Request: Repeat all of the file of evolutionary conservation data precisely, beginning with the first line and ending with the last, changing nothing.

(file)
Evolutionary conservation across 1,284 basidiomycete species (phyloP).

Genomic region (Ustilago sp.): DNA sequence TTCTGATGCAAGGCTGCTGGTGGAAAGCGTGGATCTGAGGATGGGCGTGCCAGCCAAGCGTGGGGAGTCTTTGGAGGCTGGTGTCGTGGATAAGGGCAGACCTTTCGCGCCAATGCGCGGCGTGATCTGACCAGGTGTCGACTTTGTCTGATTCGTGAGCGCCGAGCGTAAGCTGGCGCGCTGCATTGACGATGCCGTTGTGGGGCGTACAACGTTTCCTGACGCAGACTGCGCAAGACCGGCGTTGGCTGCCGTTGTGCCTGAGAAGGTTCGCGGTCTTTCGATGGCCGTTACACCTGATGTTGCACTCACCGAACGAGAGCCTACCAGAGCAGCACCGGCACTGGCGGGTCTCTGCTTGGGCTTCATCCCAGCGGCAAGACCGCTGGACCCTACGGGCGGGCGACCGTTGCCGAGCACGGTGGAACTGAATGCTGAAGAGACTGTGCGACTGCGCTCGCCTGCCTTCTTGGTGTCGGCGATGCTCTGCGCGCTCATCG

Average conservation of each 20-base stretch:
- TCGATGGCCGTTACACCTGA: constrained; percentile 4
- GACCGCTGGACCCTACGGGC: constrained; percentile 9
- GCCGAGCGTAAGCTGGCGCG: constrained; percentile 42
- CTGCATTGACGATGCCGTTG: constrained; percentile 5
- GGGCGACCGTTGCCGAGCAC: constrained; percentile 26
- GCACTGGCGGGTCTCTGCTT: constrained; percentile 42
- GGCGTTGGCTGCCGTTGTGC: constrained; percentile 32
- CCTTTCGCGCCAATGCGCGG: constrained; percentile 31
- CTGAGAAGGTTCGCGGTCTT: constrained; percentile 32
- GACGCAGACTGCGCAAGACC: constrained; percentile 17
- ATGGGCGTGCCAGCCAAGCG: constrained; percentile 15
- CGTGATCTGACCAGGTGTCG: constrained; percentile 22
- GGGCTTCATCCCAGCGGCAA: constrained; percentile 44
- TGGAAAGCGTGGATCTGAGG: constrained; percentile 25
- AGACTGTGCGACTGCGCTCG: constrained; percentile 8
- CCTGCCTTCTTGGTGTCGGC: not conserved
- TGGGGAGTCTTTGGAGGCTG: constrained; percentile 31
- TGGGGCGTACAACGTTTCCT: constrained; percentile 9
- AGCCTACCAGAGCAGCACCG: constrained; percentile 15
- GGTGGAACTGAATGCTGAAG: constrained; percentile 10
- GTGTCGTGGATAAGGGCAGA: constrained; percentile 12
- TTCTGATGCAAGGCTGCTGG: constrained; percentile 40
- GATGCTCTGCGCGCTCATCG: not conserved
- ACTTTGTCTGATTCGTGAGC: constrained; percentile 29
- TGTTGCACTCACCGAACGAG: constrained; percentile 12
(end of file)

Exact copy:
Evolutionary conservation across 1,284 basidiomycete species (phyloP).

Genomic region (Ustilago sp.): DNA sequence TTCTGATGCAAGGCTGCTGGTGGAAAGCGTGGATCTGAGGATGGGCGTGCCAGCCAAGCGTGGGGAGTCTTTGGAGGCTGGTGTCGTGGATAAGGGCAGACCTTTCGCGCCAATGCGCGGCGTGATCTGACCAGGTGTCGACTTTGTCTGATTCGTGAGCGCCGAGCGTAAGCTGGCGCGCTGCATTGACGATGCCGTTGTGGGGCGTACAACGTTTCCTGACGCAGACTGCGCAAGACCGGCGTTGGCTGCCGTTGTGCCTGAGAAGGTTCGCGGTCTTTCGATGGCCGTTACACCTGATGTTGCACTCACCGAACGAGAGCCTACCAGAGCAGCACCGGCACTGGCGGGTCTCTGCTTGGGCTTCATCCCAGCGGCAAGACCGCTGGACCCTACGGGCGGGCGACCGTTGCCGAGCACGGTGGAACTGAATGCTGAAGAGACTGTGCGACTGCGCTCGCCTGCCTTCTTGGTGTCGGCGATGCTCTGCGCGCTCATCG

Average conservation of each 20-base stretch:
- TCGATGGCCGTTACACCTGA: constrained; percentile 4
- GACCGCTGGACCCTACGGGC: constrained; percentile 9
- GCCGAGCGTAAGCTGGCGCG: constrained; percentile 42
- CTGCATTGACGATGCCGTTG: constrained; percentile 5
- GGGCGACCGTTGCCGAGCAC: constrained; percentile 26
- GCACTGGCGGGTCTCTGCTT: constrained; percentile 42
- GGCGTTGGCTGCCGTTGTGC: constrained; percentile 32
- CCTTTCGCGCCAATGCGCGG: constrained; percentile 31
- CTGAGAAGGTTCGCGGTCTT: constrained; percentile 32
- GACGCAGACTGCGCAAGACC: constrained; percentile 17
- ATGGGCGTGCCAGCCAAGCG: constrained; percentile 15
- CGTGATCTGACCAGGTGTCG: constrained; percentile 22
- GGGCTTCATCCCAGCGGCAA: constrained; percentile 44
- TGGAAAGCGTGGATCTGAGG: constrained; percentile 25
- AGACTGTGCGACTGCGCTCG: constrained; percentile 8
- CCTGCCTTCTTGGTGTCGGC: not conserved
- TGGGGAGTCTTTGGAGGCTG: constrained; percentile 31
- TGGGGCGTACAACGTTTCCT: constrained; percentile 9
- AGCCTACCAGAGCAGCACCG: constrained; percentile 15
- GGTGGAACTGAATGCTGAAG: constrained; percentile 10
- GTGTCGTGGATAAGGGCAGA: constrained; percentile 12
- TTCTGATGCAAGGCTGCTGG: constrained; percentile 40
- GATGCTCTGCGCGCTCATCG: not conserved
- ACTTTGTCTGATTCGTGAGC: constrained; percentile 29
- TGTTGCACTCACCGAACGAG: constrained; percentile 12